Fianna Fáil leader Micheál Martin has signalled that a pact could be agreed for a post-Easter general election next year, at which point there will be a “clear cut off point” for the lifetime of the current Dáil.
The suggestion will again prompt questions about whether Mr Martin and Taoiseach Leo Varadkar should sit down and formally agree a general election date.
Mr Varadkar's spokesman this evening would only say that the Opposition leader had rejected the Taoiseach's previous proposal-made last year-for an election date pact. Instead, Mr Martin at the time linked the lifetime of the confidence and supply agreement between Fine Gael and Fianna Fáil to Brexit.
Mr Martin in recent weeks indicated that the two party leaders could settle on a timetable for an election date for next spring.
Amid mounting speculation there could be a snap poll in November, Mr Varadkar was forced to tell his Fine Gael ministers that his preference was still for an election in May next year.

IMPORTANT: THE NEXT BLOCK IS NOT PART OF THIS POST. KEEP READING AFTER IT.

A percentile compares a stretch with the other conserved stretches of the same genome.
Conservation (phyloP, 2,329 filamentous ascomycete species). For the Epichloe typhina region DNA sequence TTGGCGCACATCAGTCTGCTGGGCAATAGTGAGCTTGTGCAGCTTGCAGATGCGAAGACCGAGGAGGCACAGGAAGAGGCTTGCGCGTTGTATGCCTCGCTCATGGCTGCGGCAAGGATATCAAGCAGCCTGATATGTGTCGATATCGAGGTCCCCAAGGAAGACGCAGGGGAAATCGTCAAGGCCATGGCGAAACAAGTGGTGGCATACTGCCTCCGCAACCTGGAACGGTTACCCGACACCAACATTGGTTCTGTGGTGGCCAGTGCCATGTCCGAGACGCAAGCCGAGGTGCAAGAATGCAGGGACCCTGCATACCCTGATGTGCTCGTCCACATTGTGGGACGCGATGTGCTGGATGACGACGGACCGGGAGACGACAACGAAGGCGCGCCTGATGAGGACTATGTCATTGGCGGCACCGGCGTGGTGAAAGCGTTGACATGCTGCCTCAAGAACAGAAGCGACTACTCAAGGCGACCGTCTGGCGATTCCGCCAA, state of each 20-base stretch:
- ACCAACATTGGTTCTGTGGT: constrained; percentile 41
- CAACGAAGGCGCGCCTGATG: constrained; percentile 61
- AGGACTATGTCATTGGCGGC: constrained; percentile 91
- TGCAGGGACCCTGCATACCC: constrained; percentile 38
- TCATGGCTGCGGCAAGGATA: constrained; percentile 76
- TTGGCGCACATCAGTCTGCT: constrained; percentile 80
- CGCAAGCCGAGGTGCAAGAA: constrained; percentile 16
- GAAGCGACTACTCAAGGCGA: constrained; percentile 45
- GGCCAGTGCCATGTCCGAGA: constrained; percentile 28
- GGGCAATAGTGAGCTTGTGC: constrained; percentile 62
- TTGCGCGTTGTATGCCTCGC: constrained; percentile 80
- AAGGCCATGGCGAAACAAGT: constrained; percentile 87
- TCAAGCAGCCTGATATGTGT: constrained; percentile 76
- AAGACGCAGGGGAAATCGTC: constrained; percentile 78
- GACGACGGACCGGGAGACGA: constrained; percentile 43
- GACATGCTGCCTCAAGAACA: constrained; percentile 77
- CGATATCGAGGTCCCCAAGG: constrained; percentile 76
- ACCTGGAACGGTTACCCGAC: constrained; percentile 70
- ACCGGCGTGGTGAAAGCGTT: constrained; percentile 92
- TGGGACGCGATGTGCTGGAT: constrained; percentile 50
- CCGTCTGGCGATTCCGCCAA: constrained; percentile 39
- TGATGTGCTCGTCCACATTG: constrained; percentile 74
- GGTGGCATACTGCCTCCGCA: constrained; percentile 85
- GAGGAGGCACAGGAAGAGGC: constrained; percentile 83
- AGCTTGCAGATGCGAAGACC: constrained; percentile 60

He ruled out an immediate poll given Brexit was still unresolved and that Britain had its own election next month.
“I don’t think it is the right thing for the country, not with the ongoing uncertainty around Brexit,” he said. “We don’t know what is going to happen on the 12th of December.”
But speaking earlier today on Newstalk, Mr Martin pushed the matter further by suggesting a specific end to this Dáil next year, potentially by the beginning of April.
“You are looking at April, May, it seems to me at this stage. The Easter recess is a clear cut off point in terms of the lifetime of the parliament. You are into E-day then onwards in terms of when the actual election date of the election will be.
“It is very clear to me on the doorsteps that people are angry. The health situation, 117,000 children waiting, 30,000 for over 12 months for a specialist outpatient appointment. The housing and the health shame are everywhere. We need a change in government to get those issues dealt with.”
Mr Martin's spokesman said he believed a specific date would be agreed for a general election in 2020, but not until the New Year.
Mr Varadkar's spokesman reiterated that a pact on an election date had been offered last year to Mr Martin, but that it was rejected.